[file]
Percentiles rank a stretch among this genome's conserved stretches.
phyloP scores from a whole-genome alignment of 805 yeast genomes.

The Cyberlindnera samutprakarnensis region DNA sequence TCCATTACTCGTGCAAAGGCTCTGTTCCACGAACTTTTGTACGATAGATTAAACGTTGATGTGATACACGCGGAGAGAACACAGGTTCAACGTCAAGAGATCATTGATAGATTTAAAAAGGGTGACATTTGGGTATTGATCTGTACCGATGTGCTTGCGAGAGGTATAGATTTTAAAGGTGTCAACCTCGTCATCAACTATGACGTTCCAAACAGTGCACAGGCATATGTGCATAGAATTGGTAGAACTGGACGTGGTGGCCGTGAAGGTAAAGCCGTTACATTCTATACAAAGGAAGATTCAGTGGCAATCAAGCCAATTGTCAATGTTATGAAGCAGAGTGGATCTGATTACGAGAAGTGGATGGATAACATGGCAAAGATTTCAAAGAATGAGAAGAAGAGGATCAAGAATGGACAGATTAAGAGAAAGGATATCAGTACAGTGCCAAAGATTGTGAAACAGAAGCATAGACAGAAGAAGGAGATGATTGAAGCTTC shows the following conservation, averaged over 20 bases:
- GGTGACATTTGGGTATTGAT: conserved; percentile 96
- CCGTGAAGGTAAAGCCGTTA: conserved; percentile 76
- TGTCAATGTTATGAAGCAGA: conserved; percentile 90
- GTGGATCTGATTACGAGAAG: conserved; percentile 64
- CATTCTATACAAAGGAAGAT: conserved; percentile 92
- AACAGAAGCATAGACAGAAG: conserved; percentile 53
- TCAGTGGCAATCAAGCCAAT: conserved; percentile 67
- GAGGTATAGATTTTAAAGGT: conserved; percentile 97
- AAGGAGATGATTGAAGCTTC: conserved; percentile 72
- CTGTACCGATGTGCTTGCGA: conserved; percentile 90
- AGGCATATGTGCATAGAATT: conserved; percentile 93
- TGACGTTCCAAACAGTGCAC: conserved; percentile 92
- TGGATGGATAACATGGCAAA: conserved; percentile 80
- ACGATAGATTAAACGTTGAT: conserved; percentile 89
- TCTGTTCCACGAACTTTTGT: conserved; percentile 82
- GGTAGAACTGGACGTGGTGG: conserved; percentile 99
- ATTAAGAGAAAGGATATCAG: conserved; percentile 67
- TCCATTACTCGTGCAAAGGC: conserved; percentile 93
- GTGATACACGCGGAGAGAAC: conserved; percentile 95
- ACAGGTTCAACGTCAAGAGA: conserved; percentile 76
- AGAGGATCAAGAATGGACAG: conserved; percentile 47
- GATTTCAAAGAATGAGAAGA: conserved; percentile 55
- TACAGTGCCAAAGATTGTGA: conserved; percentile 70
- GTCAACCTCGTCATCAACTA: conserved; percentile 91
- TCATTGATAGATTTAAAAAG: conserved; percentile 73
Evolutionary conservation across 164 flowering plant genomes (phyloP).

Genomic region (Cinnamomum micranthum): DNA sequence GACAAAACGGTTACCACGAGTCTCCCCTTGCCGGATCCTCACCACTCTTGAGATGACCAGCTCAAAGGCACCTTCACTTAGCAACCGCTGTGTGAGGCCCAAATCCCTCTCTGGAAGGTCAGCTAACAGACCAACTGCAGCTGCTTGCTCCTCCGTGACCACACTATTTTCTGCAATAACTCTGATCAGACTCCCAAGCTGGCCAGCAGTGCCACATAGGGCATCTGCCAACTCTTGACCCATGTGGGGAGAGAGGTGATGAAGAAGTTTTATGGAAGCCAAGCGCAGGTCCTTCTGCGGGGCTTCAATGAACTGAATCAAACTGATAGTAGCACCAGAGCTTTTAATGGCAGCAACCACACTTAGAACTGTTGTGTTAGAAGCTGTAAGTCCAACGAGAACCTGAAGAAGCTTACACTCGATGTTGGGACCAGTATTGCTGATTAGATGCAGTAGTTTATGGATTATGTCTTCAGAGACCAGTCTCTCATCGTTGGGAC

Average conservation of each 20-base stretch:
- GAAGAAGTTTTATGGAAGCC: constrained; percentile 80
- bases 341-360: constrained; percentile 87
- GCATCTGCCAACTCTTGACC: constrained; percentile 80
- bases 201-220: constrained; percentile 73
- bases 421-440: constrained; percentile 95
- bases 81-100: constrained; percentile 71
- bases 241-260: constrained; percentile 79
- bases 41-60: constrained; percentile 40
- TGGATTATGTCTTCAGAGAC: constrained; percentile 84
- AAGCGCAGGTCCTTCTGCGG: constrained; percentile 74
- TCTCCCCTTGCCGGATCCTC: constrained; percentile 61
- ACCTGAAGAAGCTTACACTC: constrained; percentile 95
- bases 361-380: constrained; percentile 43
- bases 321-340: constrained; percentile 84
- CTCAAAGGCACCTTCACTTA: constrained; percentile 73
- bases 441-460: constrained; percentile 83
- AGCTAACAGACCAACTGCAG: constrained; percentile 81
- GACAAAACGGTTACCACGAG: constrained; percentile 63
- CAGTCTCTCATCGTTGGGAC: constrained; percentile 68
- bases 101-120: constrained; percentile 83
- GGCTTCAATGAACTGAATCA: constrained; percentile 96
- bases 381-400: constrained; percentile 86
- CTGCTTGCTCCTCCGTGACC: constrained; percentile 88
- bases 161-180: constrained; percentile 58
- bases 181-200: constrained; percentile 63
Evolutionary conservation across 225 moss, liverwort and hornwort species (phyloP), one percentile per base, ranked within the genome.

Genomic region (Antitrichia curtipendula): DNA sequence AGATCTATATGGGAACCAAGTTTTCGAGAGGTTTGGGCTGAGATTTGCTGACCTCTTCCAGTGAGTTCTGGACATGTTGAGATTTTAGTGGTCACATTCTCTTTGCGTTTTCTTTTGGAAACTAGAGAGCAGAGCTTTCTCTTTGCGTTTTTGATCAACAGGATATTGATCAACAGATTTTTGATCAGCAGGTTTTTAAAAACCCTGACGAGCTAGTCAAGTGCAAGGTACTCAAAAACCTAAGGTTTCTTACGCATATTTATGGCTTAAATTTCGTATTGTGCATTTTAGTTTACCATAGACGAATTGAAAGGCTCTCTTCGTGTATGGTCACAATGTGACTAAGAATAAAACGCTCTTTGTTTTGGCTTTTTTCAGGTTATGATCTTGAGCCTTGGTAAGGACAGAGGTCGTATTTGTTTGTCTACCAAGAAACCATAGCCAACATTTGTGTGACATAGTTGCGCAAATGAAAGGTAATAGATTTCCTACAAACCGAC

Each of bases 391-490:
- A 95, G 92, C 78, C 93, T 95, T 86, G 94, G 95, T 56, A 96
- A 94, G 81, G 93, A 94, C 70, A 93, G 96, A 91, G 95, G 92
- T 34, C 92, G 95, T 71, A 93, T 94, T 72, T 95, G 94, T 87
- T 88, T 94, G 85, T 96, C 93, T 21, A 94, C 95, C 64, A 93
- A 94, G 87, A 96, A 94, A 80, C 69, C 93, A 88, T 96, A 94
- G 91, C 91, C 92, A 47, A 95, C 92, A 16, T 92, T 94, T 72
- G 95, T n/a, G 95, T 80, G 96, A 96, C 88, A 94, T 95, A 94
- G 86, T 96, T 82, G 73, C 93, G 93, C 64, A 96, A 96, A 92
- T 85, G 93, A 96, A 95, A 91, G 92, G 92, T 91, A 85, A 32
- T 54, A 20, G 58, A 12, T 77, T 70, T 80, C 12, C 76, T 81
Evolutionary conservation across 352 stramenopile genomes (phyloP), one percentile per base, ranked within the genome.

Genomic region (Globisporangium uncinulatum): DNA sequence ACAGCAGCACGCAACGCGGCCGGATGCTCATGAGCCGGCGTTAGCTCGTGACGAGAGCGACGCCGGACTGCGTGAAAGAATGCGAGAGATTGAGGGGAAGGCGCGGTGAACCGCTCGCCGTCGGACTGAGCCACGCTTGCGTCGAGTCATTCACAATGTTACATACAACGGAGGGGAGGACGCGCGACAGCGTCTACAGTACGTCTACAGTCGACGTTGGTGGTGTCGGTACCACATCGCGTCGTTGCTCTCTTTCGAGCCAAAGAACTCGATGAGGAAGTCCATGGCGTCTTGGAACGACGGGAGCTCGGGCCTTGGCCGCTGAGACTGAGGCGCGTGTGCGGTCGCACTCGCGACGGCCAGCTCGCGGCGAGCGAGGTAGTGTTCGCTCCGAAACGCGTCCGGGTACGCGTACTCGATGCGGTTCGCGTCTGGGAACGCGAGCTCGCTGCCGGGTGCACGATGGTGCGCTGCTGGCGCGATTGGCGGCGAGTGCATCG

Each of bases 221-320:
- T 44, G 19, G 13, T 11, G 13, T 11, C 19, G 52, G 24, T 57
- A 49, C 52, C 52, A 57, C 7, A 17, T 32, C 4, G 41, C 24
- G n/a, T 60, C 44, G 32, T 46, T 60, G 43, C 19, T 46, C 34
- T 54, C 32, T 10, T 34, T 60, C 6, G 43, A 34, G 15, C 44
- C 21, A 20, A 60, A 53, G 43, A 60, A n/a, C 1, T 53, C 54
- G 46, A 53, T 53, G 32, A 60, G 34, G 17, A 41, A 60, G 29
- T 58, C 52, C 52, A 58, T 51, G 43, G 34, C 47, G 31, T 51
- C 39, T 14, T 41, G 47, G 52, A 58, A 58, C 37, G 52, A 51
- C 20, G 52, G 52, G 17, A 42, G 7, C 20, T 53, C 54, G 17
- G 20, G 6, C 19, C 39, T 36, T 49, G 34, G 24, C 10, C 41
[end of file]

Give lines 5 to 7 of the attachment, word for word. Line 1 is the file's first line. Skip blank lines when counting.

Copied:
- CCGTGAAGGTAAAGCCGTTA: conserved; percentile 76
- TGTCAATGTTATGAAGCAGA: conserved; percentile 90
- GTGGATCTGATTACGAGAAG: conserved; percentile 64